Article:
After that, we made a second batch using Kirsch in place of amaretto. That version was tasty, but we voted, and the big winner was the amaretto version.
A few of the other recipes we’ve tried from Daisy’s book turned out just as good — Slow Cooker Plum Butter and Brown Sugar Peach Preserves with jalapenos, in particular. Daisy’s book is simple enough that my daughter picked up on canning quickly, and she is now the “Family Canning Queen.”
I highly recommend adding it to your cookbook collection.
Brandied Cherry Jam
This recipe allowed us to put our favorite Dutch oven to use.
- 5 cups sweet or sour cherries, pitted
- 2 cups granulated sugar
- 2-3 tablespoons freshly squeezed lemon juice, approximately 1 large lemon
- 2-3 tablespoons cherry brandy, such as Kirsch
We combined the cherries and sugar in our Dutch oven and then stirred over low heat until the sugar dissolved in the juice of the cherries and the cherries themselves were fully softened.
This jam was straightforward to make and was the perfect topping for a slightly boozy topping over vanilla ice cream. The original recipe for this jam can be found at Savory Simple.
Cherry Chocolate Muffins
There’s a funny story behind these muffins, and it has to do with The Great British Baking Show. Are you familiar with this series? My family fell in love with the quirky, everyday bakers, the even quirkier hosts, and the two judges, Paul Hollywood and Mary Berry.
Strangely, the biggest fan of the show is my husband! In fact, he said, “I don’t even know why, but I could sit and watch that show all day long!”
As a result, when his birthday came around, our daughter bought him Paul Hollywood’s cookbook, How to Bake. Then she challenged her dad to begin baking, which he has! He now bakes Paul’s recipes for challah, White Cobb Loaf, and wholemeal bread.
With all those many pounds of fresh cherries from Northwest Cherry Growers, we wanted to make a couple of baked recipes that were out of the ordinary. The Cherry Chocolate Muffins turned out to be one of our favorite baked goodies in a long while. Very rich and buttery.
- 200 grams unsalted butter, softened
- 150 g caster sugar
- 4 medium eggs
- 200 g strong white bread flour
- 1 1/2 t. baking powder
- Pinch of salt
- Splash of milk
- 150 g of good-quality dark chocolate, chopped
- 470 g jar pitted morello cherries, drained
As a U.S. baker using our standard measuring units, you’ll need to convert grams into ounces using this Cooking Ingredients Conversion website. In addition, be sure to jot down the U.S. measurements in your cookbook, so you can skip this time-consuming step next time around.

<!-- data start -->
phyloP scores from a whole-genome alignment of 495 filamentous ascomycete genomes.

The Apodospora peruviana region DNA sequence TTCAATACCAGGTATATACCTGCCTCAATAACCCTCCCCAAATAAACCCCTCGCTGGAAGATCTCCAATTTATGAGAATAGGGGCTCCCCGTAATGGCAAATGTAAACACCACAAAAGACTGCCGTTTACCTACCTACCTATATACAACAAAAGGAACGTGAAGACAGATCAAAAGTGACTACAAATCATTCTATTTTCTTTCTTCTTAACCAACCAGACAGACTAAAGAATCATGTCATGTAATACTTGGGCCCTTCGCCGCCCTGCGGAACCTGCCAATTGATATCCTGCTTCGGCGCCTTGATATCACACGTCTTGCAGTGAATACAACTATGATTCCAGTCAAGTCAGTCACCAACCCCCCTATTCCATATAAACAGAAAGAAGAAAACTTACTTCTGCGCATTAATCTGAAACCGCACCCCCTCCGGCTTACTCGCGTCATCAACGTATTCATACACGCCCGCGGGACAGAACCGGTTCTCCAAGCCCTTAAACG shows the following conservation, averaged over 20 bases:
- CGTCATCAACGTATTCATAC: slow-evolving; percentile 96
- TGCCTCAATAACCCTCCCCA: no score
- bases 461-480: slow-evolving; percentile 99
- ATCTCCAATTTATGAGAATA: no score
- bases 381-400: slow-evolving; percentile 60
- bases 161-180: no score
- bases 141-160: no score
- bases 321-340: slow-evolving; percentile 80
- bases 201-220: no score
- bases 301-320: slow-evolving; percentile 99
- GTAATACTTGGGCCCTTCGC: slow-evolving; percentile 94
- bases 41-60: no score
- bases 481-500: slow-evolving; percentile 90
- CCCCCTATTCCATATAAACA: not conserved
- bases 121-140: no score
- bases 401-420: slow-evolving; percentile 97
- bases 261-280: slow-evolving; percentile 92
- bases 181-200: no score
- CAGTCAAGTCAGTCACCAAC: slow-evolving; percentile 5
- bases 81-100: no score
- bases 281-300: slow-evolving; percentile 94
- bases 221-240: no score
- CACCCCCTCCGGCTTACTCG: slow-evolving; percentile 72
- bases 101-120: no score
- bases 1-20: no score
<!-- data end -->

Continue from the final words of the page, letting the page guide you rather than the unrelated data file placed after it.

Caster sugar is simply granulated sugar that has been ground to a super-fine consistency in a blender. Here are instructions for making your own caster sugar.
If you want to be 100% in compliance with Paul’s recipe and cannot find a jar of morello cherries, you can buy them on Amazon. Instead, we just used pitted fresh cherries and really liked the results.
For complete instructions, and because copying and pasting someone’s baking instructions isn’t kosher, you’ll find Paul’s recipe for Cherry Chocolate Muffins in his cookbook.
A second recipe from How to Bake by Paul Hollywood introduced our family to a fancy French word, Clafoutis. I can tell you this, it’s not pronounced kluh-foo’-tiss.
A clafoutis is an egg-based recipe that would be perfect for a brunch. Of all the recipes we made with our shipment of cherries, this one was our least favorite, but I think it’s because we used too large of a baking dish and the final result was on the thin side. Nevertheless, it’s worth making for a slightly sweet, elegant dish.
- Large knob of unsalted butter for greasing
- 75 g plain flour
- 75 g caster sugar
- 300 ml full-fat milk
- 2 medium eggs, separated
- 2 T. kirsch
- 400 g ripe black cherries, pitted
- Powdered sugar for dusting
The next time you are looking for a special dish to bring to a potluck or breakfast/brunch, a clafoutis is eye-catching and just exotic enough to enhance your reputation as a chef par excellence.
You’ll find Paul’s recipe for Clafoutis Monique in his cookbook.
BONUS: Make a shrub
Shrubs have been around for a long time and were very popular in 17th Century Europe and Colonial America. At that time, a shrub syrup was made by steeping fruit (usually berries) in vinegar for a while as a preservation method and then adding the syrup to club soda.
Team Survival Mom writer, Beth Buck, has some experience with shrubs. Read her excellent write-up about the history of shrubs, instructions for making a cherry shrub (with helpful pictures), and what she thought of the results.
We used up those 30 pounds of ruby jewels!
When I first opened that huge box of cherries, I was a little dismayed.
How on earth were we going to put them to good use?
However, it didn’t take long to find a fantastic variety of recipes. Above all, I want to thank Northwest Cherry Growers for providing me with the cream of the crop when it comes to fresh cherries.
What are your favorite things to make with cherries? Let me know in the comments!
This article was originally published on September 11, 2017, and has been updated.